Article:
The Killarney Bank
This ‘bank’ does not appear to have ever been registered and, if the stories about are anything to go by, its lack of official registration is easily explained. The bank was run by one William Murphy – a saddler in the town of Killarney – and his notes were used as small change within the town and its environs.
Killarney Bank Promissory Notes
For such a small bank, no less than 10 different promissory notes are known to collectors: they are smaller and less ornate than most notes of the time but most examples show quite lot of wear, which suggests they circulated well and often.
- Three-pence (3d)
- Four-pence (4d, or a groat)
- Sixpence ha’penny (6½d) – equivalent to One British Sixpence
- Eight-pence ha’penny (8½d)
- Nine-pence (9d)
- One shilling & a penny (1s 1d) – equivalent to One British Shilling
- One shilling & sixpence (1s 6d)
- One shilling & seven-pence ha’penny (1s 7½d)
- Three shillings & three-pence (3s 3d)
- Three shillings & nine-pence ha’penny (3s 9½d) – or, One Sixth of an English Guinea
Murphy’s Poor Reputation
There are several anecdotes from various numismatic, local history and learned society articles about this Mr Murphy. Apparently, he had an erratic cashflow but, once he made a big sale (e.g. a nice saddle) he could periodically afford to redeem his paper for hard cash.
Excerpt from “The History of Banking in Ireland” (James William Gilbart, 1836)
A book published a few years ago, entitled, “The Clubs of London,” contains the following humorous account of a bank that issued small notes.
“To speak of the banking system in Ireland during the late war, and, indeed, at the present day,” said an Irish gentleman, one evening at Brookes Club, “is as bad as talking of a fire that a man who has been burnt out and lost all his property in the flames. To such an extent was this species of robbery carried, at one time, that provincial or country notes were issued for sums so low as threepence; whilst those for six shillings were actually accounted high.”
Another gentleman having expressed amazement at this state of things; the first speaker gave the following instance of the truth of his assertion:-
“In the town of Killarney,” said he, “was one of those banks; the proprietor of which was a kind of saddler whose whole stock in that trade was not worth but forty shillings but which forty shillings, if that much, is the entire amount of his capital in the banking concern.”
“I once accompanied a large party of English ladies and gentlemen to that enchanting spot where, having amused ourselves for a few days, we were on the point of returning to Dublin, when one of the party recollected that he had in his possession a handful of the saddler’s paper. Accordingly we all set out, by of sport, to have them exchanged; one principal object being to see and converse with the proprietor of such a bank.”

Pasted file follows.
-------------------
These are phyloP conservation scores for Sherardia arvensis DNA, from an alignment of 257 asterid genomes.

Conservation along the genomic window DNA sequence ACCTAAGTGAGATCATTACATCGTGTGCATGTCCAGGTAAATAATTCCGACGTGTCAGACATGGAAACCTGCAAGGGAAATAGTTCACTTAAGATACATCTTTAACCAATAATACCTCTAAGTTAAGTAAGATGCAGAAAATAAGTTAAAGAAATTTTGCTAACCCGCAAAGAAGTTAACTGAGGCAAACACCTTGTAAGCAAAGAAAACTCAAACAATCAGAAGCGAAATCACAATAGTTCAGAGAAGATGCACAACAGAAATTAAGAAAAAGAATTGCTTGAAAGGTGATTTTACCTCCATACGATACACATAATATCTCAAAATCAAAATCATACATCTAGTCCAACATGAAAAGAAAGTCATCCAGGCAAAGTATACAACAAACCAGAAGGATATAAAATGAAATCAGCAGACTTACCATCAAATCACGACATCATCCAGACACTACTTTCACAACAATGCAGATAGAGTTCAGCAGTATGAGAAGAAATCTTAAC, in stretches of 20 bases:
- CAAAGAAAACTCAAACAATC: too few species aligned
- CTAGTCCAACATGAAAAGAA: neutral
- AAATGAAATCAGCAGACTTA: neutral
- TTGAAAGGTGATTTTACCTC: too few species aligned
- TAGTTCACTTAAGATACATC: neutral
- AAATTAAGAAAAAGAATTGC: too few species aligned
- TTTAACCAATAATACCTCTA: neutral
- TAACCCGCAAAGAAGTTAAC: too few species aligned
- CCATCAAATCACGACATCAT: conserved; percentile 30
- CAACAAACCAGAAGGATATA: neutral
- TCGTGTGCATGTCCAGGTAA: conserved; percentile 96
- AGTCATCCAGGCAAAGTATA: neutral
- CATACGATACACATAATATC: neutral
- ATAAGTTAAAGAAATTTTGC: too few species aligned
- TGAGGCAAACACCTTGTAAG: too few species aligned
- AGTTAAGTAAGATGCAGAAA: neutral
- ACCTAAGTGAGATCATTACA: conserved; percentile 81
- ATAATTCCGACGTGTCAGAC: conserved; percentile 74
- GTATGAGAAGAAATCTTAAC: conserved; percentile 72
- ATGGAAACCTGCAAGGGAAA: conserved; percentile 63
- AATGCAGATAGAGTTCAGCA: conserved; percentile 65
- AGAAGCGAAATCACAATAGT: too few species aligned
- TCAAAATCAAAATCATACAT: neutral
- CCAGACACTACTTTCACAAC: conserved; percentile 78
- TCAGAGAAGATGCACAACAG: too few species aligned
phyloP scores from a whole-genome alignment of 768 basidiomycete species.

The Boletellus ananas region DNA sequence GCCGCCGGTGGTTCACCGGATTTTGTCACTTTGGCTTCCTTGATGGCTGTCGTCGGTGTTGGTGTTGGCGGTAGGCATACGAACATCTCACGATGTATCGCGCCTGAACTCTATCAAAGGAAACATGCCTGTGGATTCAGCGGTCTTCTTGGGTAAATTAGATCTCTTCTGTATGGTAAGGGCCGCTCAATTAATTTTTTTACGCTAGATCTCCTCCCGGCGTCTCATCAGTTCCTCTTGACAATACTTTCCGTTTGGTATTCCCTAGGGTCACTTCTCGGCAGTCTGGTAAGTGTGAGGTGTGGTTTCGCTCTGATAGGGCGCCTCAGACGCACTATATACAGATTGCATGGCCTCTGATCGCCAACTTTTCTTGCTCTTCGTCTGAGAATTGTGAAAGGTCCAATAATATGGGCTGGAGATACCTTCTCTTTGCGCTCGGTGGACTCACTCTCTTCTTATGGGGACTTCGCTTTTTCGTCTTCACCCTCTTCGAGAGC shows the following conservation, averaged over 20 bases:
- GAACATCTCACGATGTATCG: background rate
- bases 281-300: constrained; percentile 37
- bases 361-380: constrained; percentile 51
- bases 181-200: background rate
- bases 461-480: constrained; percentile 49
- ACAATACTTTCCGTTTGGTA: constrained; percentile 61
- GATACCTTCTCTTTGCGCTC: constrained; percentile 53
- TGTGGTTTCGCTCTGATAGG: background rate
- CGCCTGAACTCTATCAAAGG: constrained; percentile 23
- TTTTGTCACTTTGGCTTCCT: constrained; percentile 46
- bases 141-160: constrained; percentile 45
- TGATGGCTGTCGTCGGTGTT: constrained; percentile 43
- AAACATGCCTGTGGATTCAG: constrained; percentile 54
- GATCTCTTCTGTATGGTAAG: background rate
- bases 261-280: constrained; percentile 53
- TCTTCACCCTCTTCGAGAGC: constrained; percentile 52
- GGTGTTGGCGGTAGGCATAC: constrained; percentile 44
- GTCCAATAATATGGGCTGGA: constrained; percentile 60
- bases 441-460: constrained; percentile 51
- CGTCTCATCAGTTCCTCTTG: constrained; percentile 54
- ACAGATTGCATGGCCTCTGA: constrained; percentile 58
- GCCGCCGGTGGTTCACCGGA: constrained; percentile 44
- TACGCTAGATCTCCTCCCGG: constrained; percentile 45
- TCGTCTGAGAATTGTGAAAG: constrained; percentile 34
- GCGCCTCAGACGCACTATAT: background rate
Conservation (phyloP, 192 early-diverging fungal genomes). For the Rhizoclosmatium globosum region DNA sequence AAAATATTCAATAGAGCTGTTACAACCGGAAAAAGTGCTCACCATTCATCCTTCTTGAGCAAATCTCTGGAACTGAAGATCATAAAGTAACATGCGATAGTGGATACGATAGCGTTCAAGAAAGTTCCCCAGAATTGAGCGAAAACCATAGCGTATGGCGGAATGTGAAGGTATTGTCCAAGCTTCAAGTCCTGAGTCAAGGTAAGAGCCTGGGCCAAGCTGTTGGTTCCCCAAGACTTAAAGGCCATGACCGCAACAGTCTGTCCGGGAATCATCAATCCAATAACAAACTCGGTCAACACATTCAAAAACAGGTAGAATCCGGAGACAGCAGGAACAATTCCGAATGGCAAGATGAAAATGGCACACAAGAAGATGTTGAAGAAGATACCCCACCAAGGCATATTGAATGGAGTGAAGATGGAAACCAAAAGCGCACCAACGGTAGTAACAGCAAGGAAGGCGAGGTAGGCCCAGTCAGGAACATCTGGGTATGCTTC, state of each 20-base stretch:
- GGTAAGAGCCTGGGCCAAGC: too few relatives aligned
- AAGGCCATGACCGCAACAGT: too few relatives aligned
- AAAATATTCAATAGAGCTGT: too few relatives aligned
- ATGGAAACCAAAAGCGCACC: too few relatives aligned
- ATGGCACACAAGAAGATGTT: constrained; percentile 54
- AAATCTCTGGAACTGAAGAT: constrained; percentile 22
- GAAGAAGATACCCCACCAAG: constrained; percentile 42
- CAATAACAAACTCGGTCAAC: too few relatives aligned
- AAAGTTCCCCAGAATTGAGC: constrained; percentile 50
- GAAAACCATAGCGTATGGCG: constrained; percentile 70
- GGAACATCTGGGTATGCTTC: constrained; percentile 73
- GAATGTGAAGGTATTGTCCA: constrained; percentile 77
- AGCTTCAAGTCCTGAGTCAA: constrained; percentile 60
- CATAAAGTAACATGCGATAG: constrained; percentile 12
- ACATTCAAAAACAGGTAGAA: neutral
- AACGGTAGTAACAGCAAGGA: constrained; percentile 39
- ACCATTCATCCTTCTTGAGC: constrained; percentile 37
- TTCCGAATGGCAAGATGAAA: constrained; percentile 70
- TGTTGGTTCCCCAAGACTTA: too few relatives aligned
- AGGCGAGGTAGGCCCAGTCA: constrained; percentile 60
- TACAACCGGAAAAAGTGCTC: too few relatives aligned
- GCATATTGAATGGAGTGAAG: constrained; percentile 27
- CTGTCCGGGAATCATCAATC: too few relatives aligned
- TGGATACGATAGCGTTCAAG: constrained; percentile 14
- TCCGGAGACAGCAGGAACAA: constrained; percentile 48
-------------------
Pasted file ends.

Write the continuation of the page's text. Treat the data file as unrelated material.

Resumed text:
Having entered the shop, which barely sufficed to admit the whole company, we found the banking saddler hard at work, making a straddle. One of the gentlemen thus addressed him:”
“Good morning to you, Sir.”
“I presume you are the gentleman of the house.”
“At your service, ladies and gentlemen,”returned the saddler.
“It is here, I understand, that the bank is kept?” continued my friend.
“You are just right, Sir.” replied the mechanic.
“This is the Killarney Bank, for want of a better.”
My friend then replied
“We are on the eve of quitting your town and as we have some few of your notes, which will be of no manner of use to us elsewhere, I’ll thank you for cash for them.”
The banker replied,
“Please your honour, what is that?”
“Is it anything in the leather line?”
“I have a beautiful saddle here, as ever was put across a horse;
good and chape, upon my say so.”
“How much of my notes have you, Sir, if you please?”
This question, required some time to answer, calculation being necessary.
My friend counted them out as follows:
Promissory notes allegedly tendered at The Killarney Bank, Co Kerry
“There, Sir.” said he “There are no less than sixteen of your promissory notes to pay, for the amazing large sum of 15 shillings and 9 pence Sterling money.”
“I should be sorry, most noble” returned the banker “to waste any more of your Lordship’s time, or of these sweet beautiful ladies and gentlemen; but I have an elegant bridle here, as isn’t to be matched in Yoorup, Aishy, Afrikey, or Merikey; it’s lowest price is 15s & 6; and we’ll say 13s & 6d to yer Lordship. If ye’ll be pleased to accept of it, there will be twopence-halfpenny, or a three-penny note coming to your Lordship; and that will close the business at once.”
Local banks like this probably functioned well at a local economy level but, one someone tried to cash in a large sum, the proprietor would struggle to come up with the cash in good silver or gold.
Suspension of Cash Payments, 1797
On 27th February 1797, the Bank of England ceased to convert its deposit notes to gold specie in order to prevent a complete drain on its gold reserve.
A few days after the suspension the Parliament authorised the Bank of England to issue previously prohibited notes of a face value less than £5 to help with the shortage of circulating coins and notes.
- Almost immediately, any gold or ‘good’ silver coins disappeared to hoards
- There was almost no ‘legal tender’ currency in circulation
- Most of what did circulate was either counterfeit, clipped or tokens
- People, who had used only coin in the past, were now forcibly introduced (by necessity) to ‘inconvertible’ paper money
The economy responded by opening small banks outside of the cities and large towns. And, in smaller towns, local tradesmen opened ‘unregistered’ banks and issued their own notes. The Killarney Bank, run by Mr Murphy was one such unregistered establishment.